Besides, while the Steelers didn’t find their franchise back in Worley, they thought they’d discovered one in Barry Foster in 1992, when he set a single-season team record for rushing yards with 1,690. And while Foster didn’t have the hunger to be a workhorse running back over the long haul (he left football after the 1994 campaign), the Steelers long search for a long-term franchise running back ended during the 1996 NFL Draft, when they traded a second-round pick to the Rams for the services of Jerome Bettis.
With his size, willingness to punish tacklers and desire to be the workhorse, was there a more perfect running back for the Steelers and the City of Pittsburgh than Jerome Bettis, the man the late, great Myron Cope quickly dubbed The Bus?
In 10 seasons with the Steelers, Bettis rushed for 10,571 yards. By the time Bettis retired after the 2005 season, not only was he fifth all-time in NFL history with 13,662 rushing yards, he left Ford Field in Detroit, Michigan, his hometown, with the Steelers’ fifth Lombardi trophy in hand, following a 21-10 win over the Seahawks in Super Bowl XL.
Steelers Super Bowl XL Ring. Photo Credit: Peter Diana, Post-Gazette
Think about the kind of career Jerome Bettis had in Pittsburgh, and how it never would have happened if the selection of Worley in 1989 hadn’t prevented the Steelers from drafting Smith one year later.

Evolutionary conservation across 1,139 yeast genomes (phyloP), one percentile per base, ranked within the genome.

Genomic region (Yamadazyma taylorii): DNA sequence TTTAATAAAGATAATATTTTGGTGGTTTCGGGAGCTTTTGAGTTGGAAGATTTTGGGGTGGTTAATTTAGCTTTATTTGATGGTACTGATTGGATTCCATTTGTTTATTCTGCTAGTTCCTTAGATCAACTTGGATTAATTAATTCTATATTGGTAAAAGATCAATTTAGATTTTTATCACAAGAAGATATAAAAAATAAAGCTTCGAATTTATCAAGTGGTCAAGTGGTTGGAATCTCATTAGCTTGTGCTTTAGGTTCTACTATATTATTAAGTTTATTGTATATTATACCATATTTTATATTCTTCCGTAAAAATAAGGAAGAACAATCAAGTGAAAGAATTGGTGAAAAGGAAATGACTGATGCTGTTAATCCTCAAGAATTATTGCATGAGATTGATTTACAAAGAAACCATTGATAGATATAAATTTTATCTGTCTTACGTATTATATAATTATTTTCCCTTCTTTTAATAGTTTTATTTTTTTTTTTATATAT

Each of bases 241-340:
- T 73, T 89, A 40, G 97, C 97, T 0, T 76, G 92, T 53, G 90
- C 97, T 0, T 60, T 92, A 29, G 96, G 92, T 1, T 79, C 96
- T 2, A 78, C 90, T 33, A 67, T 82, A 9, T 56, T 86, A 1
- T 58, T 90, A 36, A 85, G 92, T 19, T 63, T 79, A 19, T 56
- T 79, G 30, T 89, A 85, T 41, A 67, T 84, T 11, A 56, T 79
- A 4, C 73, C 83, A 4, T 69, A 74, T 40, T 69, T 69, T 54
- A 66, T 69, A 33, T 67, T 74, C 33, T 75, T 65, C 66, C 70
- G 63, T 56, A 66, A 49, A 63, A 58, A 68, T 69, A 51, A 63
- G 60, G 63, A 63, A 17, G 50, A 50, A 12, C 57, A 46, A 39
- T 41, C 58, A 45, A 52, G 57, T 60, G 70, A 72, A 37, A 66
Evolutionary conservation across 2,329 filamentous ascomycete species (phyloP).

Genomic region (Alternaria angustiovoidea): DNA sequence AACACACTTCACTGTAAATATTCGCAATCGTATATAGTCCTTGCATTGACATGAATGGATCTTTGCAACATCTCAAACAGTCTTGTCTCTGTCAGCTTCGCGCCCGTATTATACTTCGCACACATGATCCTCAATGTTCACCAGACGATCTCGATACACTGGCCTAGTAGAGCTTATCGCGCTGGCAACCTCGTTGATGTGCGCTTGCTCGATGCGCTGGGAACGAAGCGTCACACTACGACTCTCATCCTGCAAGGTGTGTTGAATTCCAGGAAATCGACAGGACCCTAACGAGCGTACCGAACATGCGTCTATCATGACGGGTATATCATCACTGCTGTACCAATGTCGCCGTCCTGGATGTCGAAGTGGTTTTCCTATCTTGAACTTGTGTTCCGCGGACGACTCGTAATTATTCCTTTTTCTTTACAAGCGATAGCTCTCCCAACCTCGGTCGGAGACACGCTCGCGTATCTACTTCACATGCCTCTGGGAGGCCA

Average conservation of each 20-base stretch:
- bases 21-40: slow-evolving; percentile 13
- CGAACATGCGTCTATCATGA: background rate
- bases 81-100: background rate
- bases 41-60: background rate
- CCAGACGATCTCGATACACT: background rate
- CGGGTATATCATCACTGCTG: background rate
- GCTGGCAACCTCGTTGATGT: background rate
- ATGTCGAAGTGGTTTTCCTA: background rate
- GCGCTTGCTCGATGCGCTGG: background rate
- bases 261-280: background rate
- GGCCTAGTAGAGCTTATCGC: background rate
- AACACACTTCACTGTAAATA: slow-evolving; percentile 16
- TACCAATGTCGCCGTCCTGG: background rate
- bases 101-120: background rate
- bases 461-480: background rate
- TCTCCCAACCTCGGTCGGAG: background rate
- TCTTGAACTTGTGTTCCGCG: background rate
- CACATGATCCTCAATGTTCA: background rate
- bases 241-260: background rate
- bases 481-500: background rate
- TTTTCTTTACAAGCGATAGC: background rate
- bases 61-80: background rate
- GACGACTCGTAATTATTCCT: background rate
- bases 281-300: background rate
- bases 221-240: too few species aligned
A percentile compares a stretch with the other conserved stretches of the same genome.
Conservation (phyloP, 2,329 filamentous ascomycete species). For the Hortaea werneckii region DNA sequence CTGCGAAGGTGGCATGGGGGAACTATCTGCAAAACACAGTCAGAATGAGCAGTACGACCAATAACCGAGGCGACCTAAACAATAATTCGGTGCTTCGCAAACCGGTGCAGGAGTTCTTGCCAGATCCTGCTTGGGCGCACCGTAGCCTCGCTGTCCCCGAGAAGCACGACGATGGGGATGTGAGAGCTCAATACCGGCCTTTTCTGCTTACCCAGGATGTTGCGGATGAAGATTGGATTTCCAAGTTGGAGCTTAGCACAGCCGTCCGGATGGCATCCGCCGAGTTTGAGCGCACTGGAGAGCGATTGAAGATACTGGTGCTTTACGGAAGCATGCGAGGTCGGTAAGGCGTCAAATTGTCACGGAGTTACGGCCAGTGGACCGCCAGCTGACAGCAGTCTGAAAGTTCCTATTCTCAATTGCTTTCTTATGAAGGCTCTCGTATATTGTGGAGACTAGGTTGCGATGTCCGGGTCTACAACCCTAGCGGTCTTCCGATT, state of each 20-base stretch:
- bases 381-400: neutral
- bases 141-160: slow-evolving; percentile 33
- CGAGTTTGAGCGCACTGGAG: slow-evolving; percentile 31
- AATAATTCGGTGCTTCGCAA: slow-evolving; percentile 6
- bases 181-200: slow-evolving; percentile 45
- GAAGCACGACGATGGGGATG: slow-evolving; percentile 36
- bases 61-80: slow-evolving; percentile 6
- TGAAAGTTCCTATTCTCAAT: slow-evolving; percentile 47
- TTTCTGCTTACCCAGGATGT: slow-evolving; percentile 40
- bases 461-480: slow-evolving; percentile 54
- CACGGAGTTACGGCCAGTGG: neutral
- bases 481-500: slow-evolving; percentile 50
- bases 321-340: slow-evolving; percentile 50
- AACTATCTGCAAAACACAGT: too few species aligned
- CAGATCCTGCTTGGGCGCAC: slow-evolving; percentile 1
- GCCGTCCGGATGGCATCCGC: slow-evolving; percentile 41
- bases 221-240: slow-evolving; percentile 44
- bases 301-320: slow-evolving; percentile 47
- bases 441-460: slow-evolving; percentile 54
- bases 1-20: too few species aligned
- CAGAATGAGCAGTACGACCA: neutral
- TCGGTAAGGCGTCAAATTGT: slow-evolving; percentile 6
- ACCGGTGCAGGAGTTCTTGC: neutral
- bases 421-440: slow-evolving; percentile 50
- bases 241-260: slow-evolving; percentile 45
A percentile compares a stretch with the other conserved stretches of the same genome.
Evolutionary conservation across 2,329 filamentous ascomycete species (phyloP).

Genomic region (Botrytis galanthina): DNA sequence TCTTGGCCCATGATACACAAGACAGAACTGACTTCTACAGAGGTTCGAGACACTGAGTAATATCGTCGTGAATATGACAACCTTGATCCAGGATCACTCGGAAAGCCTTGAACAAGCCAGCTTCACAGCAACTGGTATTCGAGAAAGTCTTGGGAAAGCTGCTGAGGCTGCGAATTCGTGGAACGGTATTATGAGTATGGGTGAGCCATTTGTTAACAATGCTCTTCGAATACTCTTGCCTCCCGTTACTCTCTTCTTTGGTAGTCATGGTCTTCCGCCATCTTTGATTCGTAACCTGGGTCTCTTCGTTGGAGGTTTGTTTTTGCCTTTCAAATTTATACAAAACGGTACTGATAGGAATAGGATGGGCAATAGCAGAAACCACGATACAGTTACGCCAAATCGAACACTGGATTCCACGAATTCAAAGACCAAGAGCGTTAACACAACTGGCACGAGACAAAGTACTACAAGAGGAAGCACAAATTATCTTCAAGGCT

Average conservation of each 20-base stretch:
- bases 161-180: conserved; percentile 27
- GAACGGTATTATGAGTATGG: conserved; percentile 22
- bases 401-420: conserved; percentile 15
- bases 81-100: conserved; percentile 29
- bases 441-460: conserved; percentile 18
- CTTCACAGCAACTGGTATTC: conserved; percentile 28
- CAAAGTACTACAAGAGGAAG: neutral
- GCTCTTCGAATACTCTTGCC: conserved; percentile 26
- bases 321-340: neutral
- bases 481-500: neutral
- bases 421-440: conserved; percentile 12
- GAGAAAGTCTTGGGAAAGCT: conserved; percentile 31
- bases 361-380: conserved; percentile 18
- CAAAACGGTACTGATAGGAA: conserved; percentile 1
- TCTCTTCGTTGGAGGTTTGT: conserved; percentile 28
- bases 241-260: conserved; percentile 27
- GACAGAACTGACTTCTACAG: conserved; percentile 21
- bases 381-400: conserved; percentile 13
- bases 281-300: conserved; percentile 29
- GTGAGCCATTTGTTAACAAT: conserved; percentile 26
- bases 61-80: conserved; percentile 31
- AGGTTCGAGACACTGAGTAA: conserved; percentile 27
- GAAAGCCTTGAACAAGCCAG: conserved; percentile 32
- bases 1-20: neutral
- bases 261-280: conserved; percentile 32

- Would you trade the actual story of Jerome Bettis as a Steeler for a hypothetical one involving Emmitt Smith?
If you’re all about the numbers and Super Bowl titles, maybe you would. But there’s no predicting how Smith would have fit in with Pittsburgh, a team that was suffering from a great malaise in 1990 and about to go through a massive transition at head coach, from the legendary Chuck Noll to Bill Cowher in 1992.
And there certainly is no way to predict with any certainty that Emmitt Smith would have been able to lead the likes of Neil O’Donnell (Larry Brown’s best friend, no, not that Larry Brown) to even one Super Bowl title, let alone three.
- Nope, I can’t imagine a Steelers history without a chapter that includes Jerome Bettis.
Like Bill Cowher told him on the sidelines at old Three Rivers Stadium back in ’96:
“This is your bleepin city. And you’re my bleepin guy.”